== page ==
Through his career, the 31-year-old Voracek has played in 49 playoff games — 45 of which have come with the Flyers — and has won two series. Vigneault, never one to shy away from being up-front with his players, reminded Voracek of the playoff past leading into this unusual but anticipated 2020-21 Flyers season.
Call it a motivational tactic by history lesson.
“I talked to Jake about this and I challenged him about this season, about this upcoming year,” Vigneault said Friday in a video interview. “There’s a man that has been in the league for some time now and basically, he has won two playoff rounds — one his first year with the Flyers back in 2011-12, and this past year with me. So I challenged him on that, I’ve challenged the whole group on that. The Flyers haven’t been in the playoffs in back-to-back seasons since I think ’10-11 and ’11-12. So making the playoffs is nonnegotiable here; we’re getting in. We know it’s going to be a challenge, but we’re getting in.
“To do that, we need Jake to get his game to that top level. I think there are a lot of young players that are pushing him, he’s going to have to earn that ice time that he has been able to get the last few years. But I also want him to challenge himself; we are not in this to win one round, and if our expectations are to win, he knows that he’s going to have to be a top performer in the role that he’s given. Our expectations of Jake are very high.”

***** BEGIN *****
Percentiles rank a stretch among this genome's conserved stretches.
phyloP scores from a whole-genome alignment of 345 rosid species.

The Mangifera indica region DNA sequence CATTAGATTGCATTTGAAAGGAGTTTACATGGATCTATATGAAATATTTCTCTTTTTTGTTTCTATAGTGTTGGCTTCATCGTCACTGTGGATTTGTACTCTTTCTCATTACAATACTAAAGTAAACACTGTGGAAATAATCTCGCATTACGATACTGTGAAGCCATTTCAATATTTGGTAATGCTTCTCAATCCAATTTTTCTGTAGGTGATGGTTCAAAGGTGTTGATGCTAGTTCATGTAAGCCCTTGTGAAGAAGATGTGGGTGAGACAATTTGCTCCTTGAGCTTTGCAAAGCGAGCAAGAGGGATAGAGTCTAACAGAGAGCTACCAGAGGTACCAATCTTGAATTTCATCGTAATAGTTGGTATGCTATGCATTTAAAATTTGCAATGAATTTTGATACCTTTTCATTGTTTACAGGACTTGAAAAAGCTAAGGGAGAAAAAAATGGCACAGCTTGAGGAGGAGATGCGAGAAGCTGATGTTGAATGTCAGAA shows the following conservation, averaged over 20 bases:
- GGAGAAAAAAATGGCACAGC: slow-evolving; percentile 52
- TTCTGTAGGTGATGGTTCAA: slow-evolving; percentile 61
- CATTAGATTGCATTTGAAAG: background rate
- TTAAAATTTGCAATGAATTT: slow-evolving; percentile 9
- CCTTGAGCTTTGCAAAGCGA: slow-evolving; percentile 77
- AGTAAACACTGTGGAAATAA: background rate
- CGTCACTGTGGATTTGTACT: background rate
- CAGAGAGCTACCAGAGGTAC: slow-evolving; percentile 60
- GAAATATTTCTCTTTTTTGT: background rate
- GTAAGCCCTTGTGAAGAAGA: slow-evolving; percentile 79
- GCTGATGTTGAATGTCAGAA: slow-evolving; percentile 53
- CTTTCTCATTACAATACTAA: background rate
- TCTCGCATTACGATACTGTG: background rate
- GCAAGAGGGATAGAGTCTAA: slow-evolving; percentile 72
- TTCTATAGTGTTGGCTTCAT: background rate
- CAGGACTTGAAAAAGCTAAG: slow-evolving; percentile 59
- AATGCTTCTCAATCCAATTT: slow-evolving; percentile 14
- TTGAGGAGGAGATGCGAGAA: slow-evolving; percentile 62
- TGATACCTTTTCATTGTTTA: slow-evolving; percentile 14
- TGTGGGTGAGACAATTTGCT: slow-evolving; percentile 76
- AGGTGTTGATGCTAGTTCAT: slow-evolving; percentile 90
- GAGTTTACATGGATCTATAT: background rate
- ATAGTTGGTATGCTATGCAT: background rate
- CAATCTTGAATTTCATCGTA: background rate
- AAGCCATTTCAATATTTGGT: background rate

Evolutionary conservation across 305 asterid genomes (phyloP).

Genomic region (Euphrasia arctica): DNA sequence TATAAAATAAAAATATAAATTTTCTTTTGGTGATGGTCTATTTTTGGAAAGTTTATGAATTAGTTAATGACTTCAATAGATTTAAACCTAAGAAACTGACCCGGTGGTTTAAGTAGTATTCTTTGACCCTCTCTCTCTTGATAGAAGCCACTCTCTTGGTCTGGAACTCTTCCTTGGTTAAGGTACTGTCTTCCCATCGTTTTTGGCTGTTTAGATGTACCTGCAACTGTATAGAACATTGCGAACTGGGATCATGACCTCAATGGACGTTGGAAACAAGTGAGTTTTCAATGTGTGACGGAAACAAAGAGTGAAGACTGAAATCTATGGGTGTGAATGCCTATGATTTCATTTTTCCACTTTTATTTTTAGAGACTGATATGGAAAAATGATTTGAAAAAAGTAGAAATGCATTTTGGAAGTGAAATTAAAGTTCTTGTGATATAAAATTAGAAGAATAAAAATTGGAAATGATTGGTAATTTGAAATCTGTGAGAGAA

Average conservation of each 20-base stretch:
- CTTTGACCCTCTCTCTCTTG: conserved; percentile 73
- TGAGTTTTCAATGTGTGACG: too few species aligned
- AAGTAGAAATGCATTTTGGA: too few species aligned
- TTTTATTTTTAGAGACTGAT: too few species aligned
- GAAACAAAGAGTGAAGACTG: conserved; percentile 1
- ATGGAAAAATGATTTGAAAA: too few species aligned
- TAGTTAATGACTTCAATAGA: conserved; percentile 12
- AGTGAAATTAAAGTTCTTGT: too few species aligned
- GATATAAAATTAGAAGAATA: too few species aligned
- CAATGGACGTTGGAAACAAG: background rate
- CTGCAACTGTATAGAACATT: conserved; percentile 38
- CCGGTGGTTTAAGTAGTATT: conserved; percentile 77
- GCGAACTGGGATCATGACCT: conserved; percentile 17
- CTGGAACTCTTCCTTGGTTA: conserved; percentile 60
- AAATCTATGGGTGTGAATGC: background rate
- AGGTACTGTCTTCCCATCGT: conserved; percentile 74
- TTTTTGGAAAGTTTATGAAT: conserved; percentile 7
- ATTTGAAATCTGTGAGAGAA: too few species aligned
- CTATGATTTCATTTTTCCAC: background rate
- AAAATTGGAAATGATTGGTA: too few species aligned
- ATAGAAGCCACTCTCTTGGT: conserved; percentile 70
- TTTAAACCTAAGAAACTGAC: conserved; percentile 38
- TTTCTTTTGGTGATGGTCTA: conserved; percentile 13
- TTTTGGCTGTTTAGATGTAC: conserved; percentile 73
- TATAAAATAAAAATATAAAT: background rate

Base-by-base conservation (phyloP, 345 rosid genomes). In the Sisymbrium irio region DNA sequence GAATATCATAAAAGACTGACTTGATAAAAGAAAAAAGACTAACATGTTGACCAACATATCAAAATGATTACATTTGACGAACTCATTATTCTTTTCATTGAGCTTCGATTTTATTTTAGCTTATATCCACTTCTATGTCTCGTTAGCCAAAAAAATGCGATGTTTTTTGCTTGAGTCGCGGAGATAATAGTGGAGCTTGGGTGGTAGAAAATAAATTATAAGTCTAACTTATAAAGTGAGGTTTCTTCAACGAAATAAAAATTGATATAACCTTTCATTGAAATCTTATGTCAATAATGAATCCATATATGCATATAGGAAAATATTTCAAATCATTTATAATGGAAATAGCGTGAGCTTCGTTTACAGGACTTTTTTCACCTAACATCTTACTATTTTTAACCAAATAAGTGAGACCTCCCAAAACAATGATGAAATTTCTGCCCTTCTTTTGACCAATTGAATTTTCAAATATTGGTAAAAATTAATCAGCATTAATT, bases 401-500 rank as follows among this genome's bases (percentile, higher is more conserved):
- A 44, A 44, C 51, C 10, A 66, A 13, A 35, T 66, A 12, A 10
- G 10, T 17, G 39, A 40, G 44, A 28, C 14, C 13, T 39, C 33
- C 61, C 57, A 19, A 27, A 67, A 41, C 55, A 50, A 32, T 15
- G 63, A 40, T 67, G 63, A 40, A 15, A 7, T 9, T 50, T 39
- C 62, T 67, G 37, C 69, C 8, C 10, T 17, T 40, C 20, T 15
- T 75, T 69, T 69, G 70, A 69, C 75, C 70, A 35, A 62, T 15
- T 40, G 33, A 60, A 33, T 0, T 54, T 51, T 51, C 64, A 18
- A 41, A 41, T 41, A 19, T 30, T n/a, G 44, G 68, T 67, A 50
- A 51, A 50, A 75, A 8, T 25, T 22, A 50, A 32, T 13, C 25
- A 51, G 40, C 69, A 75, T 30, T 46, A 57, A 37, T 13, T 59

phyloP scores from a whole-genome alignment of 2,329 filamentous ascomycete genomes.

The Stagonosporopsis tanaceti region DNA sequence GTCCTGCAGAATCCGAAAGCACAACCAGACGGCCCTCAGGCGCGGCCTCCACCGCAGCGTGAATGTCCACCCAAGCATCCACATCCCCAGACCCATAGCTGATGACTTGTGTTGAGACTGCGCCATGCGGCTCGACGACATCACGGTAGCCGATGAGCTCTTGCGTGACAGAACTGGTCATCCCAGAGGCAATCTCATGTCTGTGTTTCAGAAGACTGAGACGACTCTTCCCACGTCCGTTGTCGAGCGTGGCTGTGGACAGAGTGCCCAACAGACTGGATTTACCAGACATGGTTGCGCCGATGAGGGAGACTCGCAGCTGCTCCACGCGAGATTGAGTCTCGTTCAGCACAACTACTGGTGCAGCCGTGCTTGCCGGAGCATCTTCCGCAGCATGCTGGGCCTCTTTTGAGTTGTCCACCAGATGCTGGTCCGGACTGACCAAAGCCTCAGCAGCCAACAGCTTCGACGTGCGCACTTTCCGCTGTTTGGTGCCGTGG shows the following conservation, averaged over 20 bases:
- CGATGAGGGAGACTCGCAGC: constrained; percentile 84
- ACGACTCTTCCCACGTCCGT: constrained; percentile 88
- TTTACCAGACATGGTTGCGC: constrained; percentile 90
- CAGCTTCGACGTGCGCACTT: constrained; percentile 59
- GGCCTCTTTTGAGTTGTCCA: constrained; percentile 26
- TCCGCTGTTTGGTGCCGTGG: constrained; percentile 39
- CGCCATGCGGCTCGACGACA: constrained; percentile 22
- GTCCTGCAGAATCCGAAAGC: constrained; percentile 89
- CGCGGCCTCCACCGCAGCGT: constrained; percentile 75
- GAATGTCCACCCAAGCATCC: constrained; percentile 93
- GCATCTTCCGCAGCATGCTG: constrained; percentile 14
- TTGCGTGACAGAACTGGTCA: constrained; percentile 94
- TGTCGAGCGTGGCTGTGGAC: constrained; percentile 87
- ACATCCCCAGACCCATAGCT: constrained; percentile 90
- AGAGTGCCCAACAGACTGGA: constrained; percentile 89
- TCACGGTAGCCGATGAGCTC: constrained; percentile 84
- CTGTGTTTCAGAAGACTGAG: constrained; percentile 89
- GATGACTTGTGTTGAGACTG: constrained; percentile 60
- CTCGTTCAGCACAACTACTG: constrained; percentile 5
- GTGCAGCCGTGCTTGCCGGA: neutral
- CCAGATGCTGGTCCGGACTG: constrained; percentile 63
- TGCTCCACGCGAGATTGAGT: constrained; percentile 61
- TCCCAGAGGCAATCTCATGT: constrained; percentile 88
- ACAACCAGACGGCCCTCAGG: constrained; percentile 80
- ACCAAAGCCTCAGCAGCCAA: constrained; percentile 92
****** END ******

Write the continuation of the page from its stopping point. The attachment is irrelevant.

Voracek had a very good season in 2019-20 after some initial growing pains with a new head coach. From Nov. 23 to the end of the regular season, Voracek recorded 43 points (eight goals, 35 assists) and a plus-17 mark in 47 games. Overall last season, Voracek put up 56 points, a team-best 44 assists and a career-best plus-14 rating in 69 regular-season games.
Voracek, who is entering his 10th season with the Flyers, felt last season’s club was one of the deepest and best in his tenure so far. With the returns of Oskar Lindblom and Nolan Patrick in 2020-21, the Flyers could be deeper and better this season.